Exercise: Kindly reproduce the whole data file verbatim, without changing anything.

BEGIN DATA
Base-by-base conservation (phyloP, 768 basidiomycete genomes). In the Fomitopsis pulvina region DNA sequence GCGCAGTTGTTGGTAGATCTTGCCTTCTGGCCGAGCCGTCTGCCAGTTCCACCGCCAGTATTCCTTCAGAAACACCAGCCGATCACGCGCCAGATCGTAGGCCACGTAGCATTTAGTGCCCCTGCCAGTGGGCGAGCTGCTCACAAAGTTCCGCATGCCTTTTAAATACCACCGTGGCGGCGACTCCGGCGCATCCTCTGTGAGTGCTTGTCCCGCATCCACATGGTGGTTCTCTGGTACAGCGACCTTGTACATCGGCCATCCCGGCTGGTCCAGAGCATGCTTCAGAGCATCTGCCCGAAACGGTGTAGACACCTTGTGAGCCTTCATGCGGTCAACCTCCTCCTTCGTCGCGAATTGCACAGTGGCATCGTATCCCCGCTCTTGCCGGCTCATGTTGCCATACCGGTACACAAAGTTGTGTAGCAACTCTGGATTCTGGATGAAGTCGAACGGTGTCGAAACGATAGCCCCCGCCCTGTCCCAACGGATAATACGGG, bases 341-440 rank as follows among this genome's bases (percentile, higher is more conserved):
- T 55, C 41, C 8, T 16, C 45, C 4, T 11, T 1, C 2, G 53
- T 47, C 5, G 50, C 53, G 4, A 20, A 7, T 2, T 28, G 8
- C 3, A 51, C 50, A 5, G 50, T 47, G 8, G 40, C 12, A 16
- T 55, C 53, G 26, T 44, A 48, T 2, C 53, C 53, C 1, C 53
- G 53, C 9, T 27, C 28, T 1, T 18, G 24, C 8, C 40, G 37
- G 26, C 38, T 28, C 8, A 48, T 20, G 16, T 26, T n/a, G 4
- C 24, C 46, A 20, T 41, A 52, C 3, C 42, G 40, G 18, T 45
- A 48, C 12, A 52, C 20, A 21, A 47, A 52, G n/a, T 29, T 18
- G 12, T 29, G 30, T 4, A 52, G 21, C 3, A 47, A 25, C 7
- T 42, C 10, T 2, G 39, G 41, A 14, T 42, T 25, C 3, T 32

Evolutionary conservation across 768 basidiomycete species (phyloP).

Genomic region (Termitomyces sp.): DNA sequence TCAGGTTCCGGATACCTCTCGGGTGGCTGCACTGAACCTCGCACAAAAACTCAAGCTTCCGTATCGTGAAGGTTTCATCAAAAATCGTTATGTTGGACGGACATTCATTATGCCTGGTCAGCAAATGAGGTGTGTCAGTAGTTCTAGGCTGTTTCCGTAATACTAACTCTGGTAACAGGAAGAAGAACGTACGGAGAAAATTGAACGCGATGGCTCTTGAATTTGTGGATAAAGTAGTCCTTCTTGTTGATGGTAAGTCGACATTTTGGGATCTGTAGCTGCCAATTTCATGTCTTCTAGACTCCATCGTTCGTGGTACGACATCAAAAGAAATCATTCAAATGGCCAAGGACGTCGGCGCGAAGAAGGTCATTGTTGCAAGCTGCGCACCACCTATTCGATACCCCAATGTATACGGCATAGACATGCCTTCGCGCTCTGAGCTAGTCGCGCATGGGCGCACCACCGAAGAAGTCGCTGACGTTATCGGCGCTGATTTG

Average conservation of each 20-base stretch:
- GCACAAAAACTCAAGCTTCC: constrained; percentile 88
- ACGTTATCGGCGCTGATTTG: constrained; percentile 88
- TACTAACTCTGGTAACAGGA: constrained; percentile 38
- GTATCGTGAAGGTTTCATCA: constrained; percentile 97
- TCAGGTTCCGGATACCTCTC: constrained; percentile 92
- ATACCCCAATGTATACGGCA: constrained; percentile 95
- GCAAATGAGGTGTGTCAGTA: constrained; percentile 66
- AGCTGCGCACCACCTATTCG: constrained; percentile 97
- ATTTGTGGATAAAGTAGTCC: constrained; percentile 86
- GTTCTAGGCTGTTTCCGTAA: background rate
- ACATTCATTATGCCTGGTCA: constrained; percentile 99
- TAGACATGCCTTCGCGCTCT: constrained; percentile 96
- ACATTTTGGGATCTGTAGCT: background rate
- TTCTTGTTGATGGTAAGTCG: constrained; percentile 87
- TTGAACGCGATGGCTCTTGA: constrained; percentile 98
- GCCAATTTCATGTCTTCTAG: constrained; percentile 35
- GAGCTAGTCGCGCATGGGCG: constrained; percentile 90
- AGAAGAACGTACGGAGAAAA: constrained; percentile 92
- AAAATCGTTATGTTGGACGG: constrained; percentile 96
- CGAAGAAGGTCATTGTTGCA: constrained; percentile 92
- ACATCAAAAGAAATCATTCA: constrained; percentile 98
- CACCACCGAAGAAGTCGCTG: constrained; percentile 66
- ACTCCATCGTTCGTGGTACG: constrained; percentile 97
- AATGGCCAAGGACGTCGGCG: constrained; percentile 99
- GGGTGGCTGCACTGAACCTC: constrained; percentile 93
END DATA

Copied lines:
Base-by-base conservation (phyloP, 768 basidiomycete genomes). In the Fomitopsis pulvina region DNA sequence GCGCAGTTGTTGGTAGATCTTGCCTTCTGGCCGAGCCGTCTGCCAGTTCCACCGCCAGTATTCCTTCAGAAACACCAGCCGATCACGCGCCAGATCGTAGGCCACGTAGCATTTAGTGCCCCTGCCAGTGGGCGAGCTGCTCACAAAGTTCCGCATGCCTTTTAAATACCACCGTGGCGGCGACTCCGGCGCATCCTCTGTGAGTGCTTGTCCCGCATCCACATGGTGGTTCTCTGGTACAGCGACCTTGTACATCGGCCATCCCGGCTGGTCCAGAGCATGCTTCAGAGCATCTGCCCGAAACGGTGTAGACACCTTGTGAGCCTTCATGCGGTCAACCTCCTCCTTCGTCGCGAATTGCACAGTGGCATCGTATCCCCGCTCTTGCCGGCTCATGTTGCCATACCGGTACACAAAGTTGTGTAGCAACTCTGGATTCTGGATGAAGTCGAACGGTGTCGAAACGATAGCCCCCGCCCTGTCCCAACGGATAATACGGG, bases 341-440 rank as follows among this genome's bases (percentile, higher is more conserved):
- T 55, C 41, C 8, T 16, C 45, C 4, T 11, T 1, C 2, G 53
- T 47, C 5, G 50, C 53, G 4, A 20, A 7, T 2, T 28, G 8
- C 3, A 51, C 50, A 5, G 50, T 47, G 8, G 40, C 12, A 16
- T 55, C 53, G 26, T 44, A 48, T 2, C 53, C 53, C 1, C 53
- G 53, C 9, T 27, C 28, T 1, T 18, G 24, C 8, C 40, G 37
- G 26, C 38, T 28, C 8, A 48, T 20, G 16, T 26, T n/a, G 4
- C 24, C 46, A 20, T 41, A 52, C 3, C 42, G 40, G 18, T 45
- A 48, C 12, A 52, C 20, A 21, A 47, A 52, G n/a, T 29, T 18
- G 12, T 29, G 30, T 4, A 52, G 21, C 3, A 47, A 25, C 7
- T 42, C 10, T 2, G 39, G 41, A 14, T 42, T 25, C 3, T 32

Evolutionary conservation across 768 basidiomycete species (phyloP).

Genomic region (Termitomyces sp.): DNA sequence TCAGGTTCCGGATACCTCTCGGGTGGCTGCACTGAACCTCGCACAAAAACTCAAGCTTCCGTATCGTGAAGGTTTCATCAAAAATCGTTATGTTGGACGGACATTCATTATGCCTGGTCAGCAAATGAGGTGTGTCAGTAGTTCTAGGCTGTTTCCGTAATACTAACTCTGGTAACAGGAAGAAGAACGTACGGAGAAAATTGAACGCGATGGCTCTTGAATTTGTGGATAAAGTAGTCCTTCTTGTTGATGGTAAGTCGACATTTTGGGATCTGTAGCTGCCAATTTCATGTCTTCTAGACTCCATCGTTCGTGGTACGACATCAAAAGAAATCATTCAAATGGCCAAGGACGTCGGCGCGAAGAAGGTCATTGTTGCAAGCTGCGCACCACCTATTCGATACCCCAATGTATACGGCATAGACATGCCTTCGCGCTCTGAGCTAGTCGCGCATGGGCGCACCACCGAAGAAGTCGCTGACGTTATCGGCGCTGATTTG

Average conservation of each 20-base stretch:
- GCACAAAAACTCAAGCTTCC: constrained; percentile 88
- ACGTTATCGGCGCTGATTTG: constrained; percentile 88
- TACTAACTCTGGTAACAGGA: constrained; percentile 38
- GTATCGTGAAGGTTTCATCA: constrained; percentile 97
- TCAGGTTCCGGATACCTCTC: constrained; percentile 92
- ATACCCCAATGTATACGGCA: constrained; percentile 95
- GCAAATGAGGTGTGTCAGTA: constrained; percentile 66
- AGCTGCGCACCACCTATTCG: constrained; percentile 97
- ATTTGTGGATAAAGTAGTCC: constrained; percentile 86
- GTTCTAGGCTGTTTCCGTAA: background rate
- ACATTCATTATGCCTGGTCA: constrained; percentile 99
- TAGACATGCCTTCGCGCTCT: constrained; percentile 96
- ACATTTTGGGATCTGTAGCT: background rate
- TTCTTGTTGATGGTAAGTCG: constrained; percentile 87
- TTGAACGCGATGGCTCTTGA: constrained; percentile 98
- GCCAATTTCATGTCTTCTAG: constrained; percentile 35
- GAGCTAGTCGCGCATGGGCG: constrained; percentile 90
- AGAAGAACGTACGGAGAAAA: constrained; percentile 92
- AAAATCGTTATGTTGGACGG: constrained; percentile 96
- CGAAGAAGGTCATTGTTGCA: constrained; percentile 92
- ACATCAAAAGAAATCATTCA: constrained; percentile 98
- CACCACCGAAGAAGTCGCTG: constrained; percentile 66
- ACTCCATCGTTCGTGGTACG: constrained; percentile 97
- AATGGCCAAGGACGTCGGCG: constrained; percentile 99
- GGGTGGCTGCACTGAACCTC: constrained; percentile 93